Seconds Out

Dad hung the wet and muddy duck by one leg from a hook in the kitchen. He would pluck the bird later, dexterously using his thumb and index finger to tug the feathers upwards, before pinning it down in a clinical manner that would’ve troubled the average wrestler. After that, he’d remove the heart, lungs, windpipe, liver and kidneys.

I caught a bit of Rugby League on Grandstand or the half-time scores with Dickie Davies. Then Dad came through at four on the dot to watch the wrestling on World of Sport. It was the only sport he avidly watched, if you can call it that; it was more like pantomime. Then again, almost any sport is a spectacle of sorts.

An old women in the front row was shaking her brolley at Mick McManus. British wrestling had a gritty reality about it thanks to the ringside crowd, who looked like everyday folk. Most of the bouts came from town halls or theatres in northern English seaside towns like Clacton or Scarborough. It was a smoky but intimate atmosphere, unlike the vast stadiums you see in American wrestling. The fact that there was even any debate about whether the fights were fixed showed that some people, including Dad, took it quite seriously.

Mick McManus reminded me of a cross between Captain Spock and an ageing Elvis, with his jug ears and jet black hair.
“Mick’s a dirty brute,” said Mam, before returning to her crossword.
“He’s not a patch on Jackie Pallo,” said Granda, referring to some old wrestler.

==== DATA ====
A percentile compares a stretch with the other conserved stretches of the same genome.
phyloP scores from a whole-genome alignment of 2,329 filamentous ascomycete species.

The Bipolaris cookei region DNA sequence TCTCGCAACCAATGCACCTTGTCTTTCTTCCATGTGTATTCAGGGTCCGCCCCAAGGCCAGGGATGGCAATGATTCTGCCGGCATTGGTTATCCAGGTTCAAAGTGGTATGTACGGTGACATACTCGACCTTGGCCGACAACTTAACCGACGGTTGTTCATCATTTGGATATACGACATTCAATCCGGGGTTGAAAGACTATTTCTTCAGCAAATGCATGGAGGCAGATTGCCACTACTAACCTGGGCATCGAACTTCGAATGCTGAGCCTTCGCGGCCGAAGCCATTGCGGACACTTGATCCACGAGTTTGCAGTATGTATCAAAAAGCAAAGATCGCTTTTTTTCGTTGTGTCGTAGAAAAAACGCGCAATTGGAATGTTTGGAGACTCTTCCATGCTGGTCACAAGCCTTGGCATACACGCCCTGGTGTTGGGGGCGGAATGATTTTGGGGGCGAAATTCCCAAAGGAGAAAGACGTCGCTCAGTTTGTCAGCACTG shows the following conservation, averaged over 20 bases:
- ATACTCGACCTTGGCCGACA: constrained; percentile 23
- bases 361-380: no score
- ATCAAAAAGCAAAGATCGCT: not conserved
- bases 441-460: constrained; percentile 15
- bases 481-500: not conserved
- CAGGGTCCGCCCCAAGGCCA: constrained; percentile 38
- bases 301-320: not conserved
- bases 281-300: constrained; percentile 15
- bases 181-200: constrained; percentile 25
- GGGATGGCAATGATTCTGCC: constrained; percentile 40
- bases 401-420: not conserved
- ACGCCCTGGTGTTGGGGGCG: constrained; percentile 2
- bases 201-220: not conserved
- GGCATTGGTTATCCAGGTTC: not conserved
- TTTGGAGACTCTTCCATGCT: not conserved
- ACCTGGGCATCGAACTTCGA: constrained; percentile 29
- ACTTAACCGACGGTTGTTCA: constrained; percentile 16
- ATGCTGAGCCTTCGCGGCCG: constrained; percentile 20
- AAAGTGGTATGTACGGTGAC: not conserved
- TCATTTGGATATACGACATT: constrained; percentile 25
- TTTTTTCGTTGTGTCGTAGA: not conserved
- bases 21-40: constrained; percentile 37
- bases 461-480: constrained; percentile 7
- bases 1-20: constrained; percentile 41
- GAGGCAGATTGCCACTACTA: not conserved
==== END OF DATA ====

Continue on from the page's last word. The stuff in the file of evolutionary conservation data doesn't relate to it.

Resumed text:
For me, it was like Crossroads or Emmerdale Farm: programmes I only watched because they were on. We were still years away from having a spare black and white telly in the bedroom. If my parents were watching something, I had no alternative viewing. Although I would rather have watched the Rugby League, I could see the appeal and became quite familiar with some of the wrestlers and their moves: cross presses, slams, submissions, piledrivers and so on. Most popular with the kids were the heavyweights like Big Daddy, with his Union Jack leotard (not a pretty sight on a 26 stone man in his mid-forties). Big Daddy’s speciality was the ‘splash’, a straightforward manoeuvre that involved belly flopping on top of a decked opponent. His nemesis was Giant Haystacks. The name said it all: a giant of a man with long unruly hair and brown sacking; he looked as if he might actually live in a haystack. The wrestlers broke the rules all the time, and were always getting public warnings, especially in tag contests. Dad preferred more agile wrestlers because their bouts “wurna fixed”. I liked Catweazle, a scruffy long blond haired wrestler who wore outrageously tight leotards and got the crowd laughing with his antics. Even Dad relaxed a bit during Catweazle bouts, but his blood pressure would soon rise again when Marc ‘Rollerball’ Rocco took on Kendo Nagasaki.

From the novel Countries of the World, available in paperback £5.99 and only £1.86 on Kindle.

The Wrestling by Simon Garfield


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